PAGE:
Posts: 21785
Location: 54 Festive Road Winchcombe GLOUCS Yarp...
You can all have one of these....

It is like the normal rules of bike maintenance don't apply though. Utter shite.


Attachments:
BB8E0339-3F96-4DC5-AEF7-374BB214442F-6936-0000377B01C47F96.jpeg
BB8E0339-3F96-4DC5-AEF7-374BB214442F-6936-0000377B01C47F96.jpeg [ 215.92 KiB | Viewed 885 times ]
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 Post subject: Re:
PostPosted: Sun Jul 30, 2017 10:00 am 
Old School Grand Master

Joined: Sun Aug 07, 2011 10:55 am
Posts: 3206
Location: Dorset
Just read the Halfords sales info :shock:

This Is A Must Have Road Bike At A Crazy Price


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 Post subject: Re:
PostPosted: Sun Jul 30, 2017 10:11 pm 
Retro Guru
User avatar

Joined: Thu Jun 23, 2011 11:25 pm
Posts: 1891
Location: It's not easy being a dolphin.
I'm not the only one then....

Similar to above, the BSO in question was "given" (or lets
say dumped instead of it going to the tip) to my
neighbour to get him to start
cycling.

He doesn't have much coin and obviously doesn't want
to spend a fortune on something
that will be used recreationally
from time to time.

This is where I came in...

Wrenching on the shite, and trying to hide
the frustration stretched me
whilst trying to educate a would
be cyclist with a pleasant positive attitude.

I have suggested a visit to
the local 2nd store to pick
up something older but better
and will help him out with stuff
from my parts bin.

I'm afraid I may be less diplomatic next time and pull the trigger on the angle grinder to give the piece of shit a service
it deserves.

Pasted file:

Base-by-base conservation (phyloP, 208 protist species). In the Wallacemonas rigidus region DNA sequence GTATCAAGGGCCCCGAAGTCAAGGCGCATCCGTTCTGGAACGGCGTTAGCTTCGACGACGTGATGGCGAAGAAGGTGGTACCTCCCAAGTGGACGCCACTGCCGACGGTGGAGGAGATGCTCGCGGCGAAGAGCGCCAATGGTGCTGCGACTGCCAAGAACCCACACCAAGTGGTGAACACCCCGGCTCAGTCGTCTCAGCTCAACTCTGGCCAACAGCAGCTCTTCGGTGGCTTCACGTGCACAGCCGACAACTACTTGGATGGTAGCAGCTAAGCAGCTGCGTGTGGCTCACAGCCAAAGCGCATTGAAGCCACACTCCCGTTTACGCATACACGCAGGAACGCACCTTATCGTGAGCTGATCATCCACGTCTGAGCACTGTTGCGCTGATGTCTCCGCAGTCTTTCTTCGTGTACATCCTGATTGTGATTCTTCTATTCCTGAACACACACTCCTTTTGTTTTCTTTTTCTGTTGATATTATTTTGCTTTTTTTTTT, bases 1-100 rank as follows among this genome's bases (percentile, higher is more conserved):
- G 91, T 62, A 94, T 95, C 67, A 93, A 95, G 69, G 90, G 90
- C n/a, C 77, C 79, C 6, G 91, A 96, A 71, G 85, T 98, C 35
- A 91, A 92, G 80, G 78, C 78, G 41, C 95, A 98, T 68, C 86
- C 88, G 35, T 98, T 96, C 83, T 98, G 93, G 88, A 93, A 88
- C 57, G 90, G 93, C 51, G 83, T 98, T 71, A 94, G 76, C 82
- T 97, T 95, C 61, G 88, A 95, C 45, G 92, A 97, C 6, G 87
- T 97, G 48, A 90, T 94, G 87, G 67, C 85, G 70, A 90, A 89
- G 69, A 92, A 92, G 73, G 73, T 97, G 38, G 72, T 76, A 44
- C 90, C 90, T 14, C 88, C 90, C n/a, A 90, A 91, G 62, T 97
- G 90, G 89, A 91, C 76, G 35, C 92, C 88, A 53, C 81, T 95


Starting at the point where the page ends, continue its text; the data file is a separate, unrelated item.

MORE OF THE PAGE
....grumpy? Me?


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 Post subject: Re:
PostPosted: Sun Jul 30, 2017 11:32 pm 
Old School Grand Master
User avatar

Joined: Sun Mar 14, 2010 2:33 am
Posts: 3462
Location: daaan saaaf
Quote:
They should be banned and a better minimum standard applied but then I want the moon on a stick.


That would make a lot of sense, with current concerns about consumption and waste it might discourage the really cheap stuff, that soon ends up being thrown away, from being made in the first place.

It shouldn't be too difficult to come up with a series of standards that all bicycle must meet, we do it for cars and electronics. Why on earth are they still making new bicycles with things like freewheels and threaded headsets, it's great that they are still available to keep older bicycles running, but they are nearly 30 years out of date now.


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 Post subject: Re: Servicing BSOs
PostPosted: Mon Jul 31, 2017 7:26 am 
King of the Skip Monkeys
King of the Skip Monkeys

Joined: Wed Nov 07, 2007 4:34 pm
Posts: 28834
Nothing wrong with freewheels and threaded headsets - just as long as they are to a minimum standard There are just as bad ahead systems and piss poor cassette hubs.

Its not what you are riding its the quality of whats available that needs to be addressed. You can still buy high end road bikes with threaded headsets and screw-on hubs are also widely available for the chie chie brigade.

Thats not the issue or the problem here, its those $6 dollar bikes that are marketed as excellent value as above with Halfords. Those brakes simply dont work. Plastic brake levers on my neighbours 'new' BMX - why?

Why is there always a race to the bottom?